With a Little Help from My Friends – Community Gardening Makes Good Sense and Good Fun

“It’s incredible what you can accomplish with some focused energy, good friends and a whole lotta love.” – Me, 2010

A labour of love.

A labour of love.

The backyard is not just our place of food production. In the spring, summer and fall it is a place buzzing with life and social activity. We chat over the fence to our neighbours. Good friends tend to come straight to the backyard instead of the front door. Our house backs onto a city park and sounds of the basketball court, soccer pitch and kiddy pool create a happy community background soundtrack. (We honestly love it, even when the conversations on the court get a little profane.)

The food production itself is also a social activity. I’ve been pleasantly amazed to discover how social vegetable gardening can be when you really get into it. For the past three years, our garden has been a shared project together with a few dedicated friends who do not have growing space of their own. “Many hands make light work,” as the saying goes. We started working together when, in the spring of 2010, the landlord of a duplex I was living in agreed to allow us to dig up 300 sqft of the front yard to put in a vegetable plot. A similar plot already existed in the large, sunny yard of the rental property – a community garden organized by the Sustainable Living Ottawa West (SLOWest) GrowSLOW Gardens project. (GrowSLOW Gardens partners landowners with gardeners to turn unused backyard space into glorious food-producing, community gardens.) There are quite a number of community gardens in Ottawa for those who might be interested to join an existing gardening space. Check out the Just Food Community Gardening Network of Ottawa for more info.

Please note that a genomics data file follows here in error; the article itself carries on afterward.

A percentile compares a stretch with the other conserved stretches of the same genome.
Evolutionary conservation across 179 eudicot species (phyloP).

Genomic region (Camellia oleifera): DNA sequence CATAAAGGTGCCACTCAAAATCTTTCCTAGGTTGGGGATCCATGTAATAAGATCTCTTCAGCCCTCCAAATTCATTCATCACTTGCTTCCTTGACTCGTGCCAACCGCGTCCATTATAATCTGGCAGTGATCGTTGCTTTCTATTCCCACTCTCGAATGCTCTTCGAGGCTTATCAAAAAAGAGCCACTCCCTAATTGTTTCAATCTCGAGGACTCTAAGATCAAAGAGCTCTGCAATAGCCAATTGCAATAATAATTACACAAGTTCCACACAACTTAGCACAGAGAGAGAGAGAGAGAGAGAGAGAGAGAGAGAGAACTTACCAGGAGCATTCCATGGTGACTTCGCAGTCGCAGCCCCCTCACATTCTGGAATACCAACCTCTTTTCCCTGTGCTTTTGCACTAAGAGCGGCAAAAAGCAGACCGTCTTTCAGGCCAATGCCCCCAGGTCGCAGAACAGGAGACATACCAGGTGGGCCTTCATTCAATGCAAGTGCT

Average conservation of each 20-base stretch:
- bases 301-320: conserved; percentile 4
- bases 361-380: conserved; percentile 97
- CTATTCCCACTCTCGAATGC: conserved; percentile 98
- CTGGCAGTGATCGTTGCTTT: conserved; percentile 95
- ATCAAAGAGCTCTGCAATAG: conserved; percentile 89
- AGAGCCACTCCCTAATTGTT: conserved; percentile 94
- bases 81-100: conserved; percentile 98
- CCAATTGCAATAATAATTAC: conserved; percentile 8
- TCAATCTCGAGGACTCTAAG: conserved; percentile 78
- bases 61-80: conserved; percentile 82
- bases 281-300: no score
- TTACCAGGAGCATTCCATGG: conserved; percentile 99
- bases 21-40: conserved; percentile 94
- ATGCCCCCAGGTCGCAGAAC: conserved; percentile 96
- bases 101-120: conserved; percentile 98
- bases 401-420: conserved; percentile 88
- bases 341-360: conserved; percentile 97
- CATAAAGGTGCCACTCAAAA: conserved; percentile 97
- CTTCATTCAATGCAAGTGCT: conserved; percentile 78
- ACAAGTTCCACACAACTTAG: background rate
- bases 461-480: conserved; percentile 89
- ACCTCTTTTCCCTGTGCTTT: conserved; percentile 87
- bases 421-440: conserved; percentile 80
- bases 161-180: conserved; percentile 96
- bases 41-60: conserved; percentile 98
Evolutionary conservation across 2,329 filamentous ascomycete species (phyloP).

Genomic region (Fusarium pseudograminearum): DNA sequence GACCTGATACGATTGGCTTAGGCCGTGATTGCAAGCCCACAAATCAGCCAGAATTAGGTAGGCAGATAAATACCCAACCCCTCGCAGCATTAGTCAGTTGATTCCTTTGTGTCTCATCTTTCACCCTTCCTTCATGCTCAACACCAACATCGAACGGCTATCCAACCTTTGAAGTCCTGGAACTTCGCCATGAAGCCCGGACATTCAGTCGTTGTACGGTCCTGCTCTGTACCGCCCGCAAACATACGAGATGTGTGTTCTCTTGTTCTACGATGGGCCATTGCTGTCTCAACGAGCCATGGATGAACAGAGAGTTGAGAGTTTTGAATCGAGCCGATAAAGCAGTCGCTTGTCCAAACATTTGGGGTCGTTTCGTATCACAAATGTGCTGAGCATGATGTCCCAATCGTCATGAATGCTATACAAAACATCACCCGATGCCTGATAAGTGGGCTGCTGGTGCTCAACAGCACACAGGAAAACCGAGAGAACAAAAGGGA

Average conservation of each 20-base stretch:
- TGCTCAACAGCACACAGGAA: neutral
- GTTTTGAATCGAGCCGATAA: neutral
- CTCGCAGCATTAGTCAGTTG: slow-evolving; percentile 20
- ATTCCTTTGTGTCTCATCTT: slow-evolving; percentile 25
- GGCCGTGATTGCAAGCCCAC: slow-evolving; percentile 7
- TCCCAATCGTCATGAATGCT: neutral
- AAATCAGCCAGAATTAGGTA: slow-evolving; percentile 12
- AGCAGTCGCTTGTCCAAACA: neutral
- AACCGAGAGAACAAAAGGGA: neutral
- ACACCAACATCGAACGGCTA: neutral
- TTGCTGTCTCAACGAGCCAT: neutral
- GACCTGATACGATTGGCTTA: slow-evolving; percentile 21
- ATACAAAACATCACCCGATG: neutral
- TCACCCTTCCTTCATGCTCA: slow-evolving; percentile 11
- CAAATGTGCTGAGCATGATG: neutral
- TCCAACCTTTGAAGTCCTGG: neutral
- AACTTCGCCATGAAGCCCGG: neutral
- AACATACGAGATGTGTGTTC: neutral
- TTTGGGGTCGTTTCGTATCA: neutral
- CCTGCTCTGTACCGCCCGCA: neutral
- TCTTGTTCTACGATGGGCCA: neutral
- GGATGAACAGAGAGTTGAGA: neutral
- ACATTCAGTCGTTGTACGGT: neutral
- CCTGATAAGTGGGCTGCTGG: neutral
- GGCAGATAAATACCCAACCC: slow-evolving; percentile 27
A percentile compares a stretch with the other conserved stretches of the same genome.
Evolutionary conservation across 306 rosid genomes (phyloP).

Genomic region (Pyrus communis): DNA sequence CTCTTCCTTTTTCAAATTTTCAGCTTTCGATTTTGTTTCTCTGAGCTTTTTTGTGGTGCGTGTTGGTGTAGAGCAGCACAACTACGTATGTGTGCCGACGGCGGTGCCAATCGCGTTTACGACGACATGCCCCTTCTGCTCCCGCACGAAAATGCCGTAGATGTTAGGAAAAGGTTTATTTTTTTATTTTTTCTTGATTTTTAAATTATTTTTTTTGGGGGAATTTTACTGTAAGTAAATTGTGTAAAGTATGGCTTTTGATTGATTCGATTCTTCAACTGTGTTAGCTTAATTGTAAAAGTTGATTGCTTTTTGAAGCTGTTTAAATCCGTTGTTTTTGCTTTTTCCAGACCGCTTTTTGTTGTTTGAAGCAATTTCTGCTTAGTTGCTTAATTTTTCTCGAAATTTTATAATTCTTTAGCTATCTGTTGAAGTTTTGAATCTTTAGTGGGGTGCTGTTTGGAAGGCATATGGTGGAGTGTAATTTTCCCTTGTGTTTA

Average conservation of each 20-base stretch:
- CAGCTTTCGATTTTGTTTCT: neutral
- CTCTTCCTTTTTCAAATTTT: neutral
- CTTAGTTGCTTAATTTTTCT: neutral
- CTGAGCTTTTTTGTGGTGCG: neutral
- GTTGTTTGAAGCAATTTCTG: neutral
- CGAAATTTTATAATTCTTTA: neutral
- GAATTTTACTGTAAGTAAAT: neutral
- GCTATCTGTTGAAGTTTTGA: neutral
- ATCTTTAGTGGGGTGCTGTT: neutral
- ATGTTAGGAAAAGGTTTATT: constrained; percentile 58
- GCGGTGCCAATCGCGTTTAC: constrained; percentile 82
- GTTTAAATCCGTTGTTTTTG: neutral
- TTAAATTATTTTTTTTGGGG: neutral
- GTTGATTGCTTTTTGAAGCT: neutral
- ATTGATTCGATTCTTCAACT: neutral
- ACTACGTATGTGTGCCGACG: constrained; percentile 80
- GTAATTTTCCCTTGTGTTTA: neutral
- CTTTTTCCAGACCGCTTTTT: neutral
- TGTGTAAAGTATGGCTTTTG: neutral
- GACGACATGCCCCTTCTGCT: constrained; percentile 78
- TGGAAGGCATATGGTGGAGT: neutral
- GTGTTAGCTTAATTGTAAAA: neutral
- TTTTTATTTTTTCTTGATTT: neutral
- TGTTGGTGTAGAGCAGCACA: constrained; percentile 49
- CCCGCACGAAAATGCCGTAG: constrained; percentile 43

We started from scratch, turning over sod with pitchforks and shovels borrowed or bought cheap off Kijiji. We had a planting party to start indoor seedlings. To build a raised bed we scavenged wood from reno dumpsters and the curbside. We ordered a massive dump truck full of top soil and splurged on a wicked seed selection at Seedy Saturday. We traded neighbours our excess soil and tomato seedlings for lattice, bamboo, tomato cages a water barrel and all sorts of useful tools and materials. In total, 7 of us spent about $70 each on our start-up costs, which included soil, seeds and chicken wire.

We worked our butts off all spring to get the garden ready for planting by mid-May. We took turns watering and weeding. Everyone harvested delicious fresh veggies throughout the summer and fall, both to take home to their families and to eat together, which tended to happen fairly often. We had some great successes but also suffered an infestation of cucumber beetles and failed to get more than a handful of potatoes from a stacked tire growing method. We all learned a ton about gardening, enjoyed working with our hands and each other, and felt incredible about eating fresh organic produce.  It was an all-round wonderful shared project to undertake with a group of friends. You can check out a little photo montage of the garden on Facebook.

Beans, peas, carrots, cucumbers and friends.

Beans, peas, carrots, cucumbers and friends.

Since Ben and I made the move to our own home, we have continued to make the garden space a shared space. Friends helped to turn sod and build raised beds once again, and continue to periodically come over to share in some of the work and the harvest. We’ve been given seedlings and transplants by various friends and family, including fruit trees and garlic from “Grandpa” Frank and strawberries brought all the way from Mum’s backyard in Rossland B.C. And of course we have been enjoying paying all of this forward by giving seedlings, pumpkin pies, pesto, zucchini loaves and other goodies from the garden. Can you feel the love?! (Speaking of love, sending much to gardener amigas Anita, Vivs, Do, Xime. xx)

I hope this post might inspire others to get together with friends, family and/or neighbours to start a community garden. Sharing the work and sharing the harvest is a practical way to make backyard food production fit into a busy urban lifestyle, and is a beautiful way to connect to the people around you.

Friends with shovels! Anita helps Ben dig out a new bed next to the garage.

Friends with shovels! Anita helps Ben dig out a new bed next to the garage.

A Word on Walden… Why Thoreau Says You Can’t Afford Not to Grow Your Own Food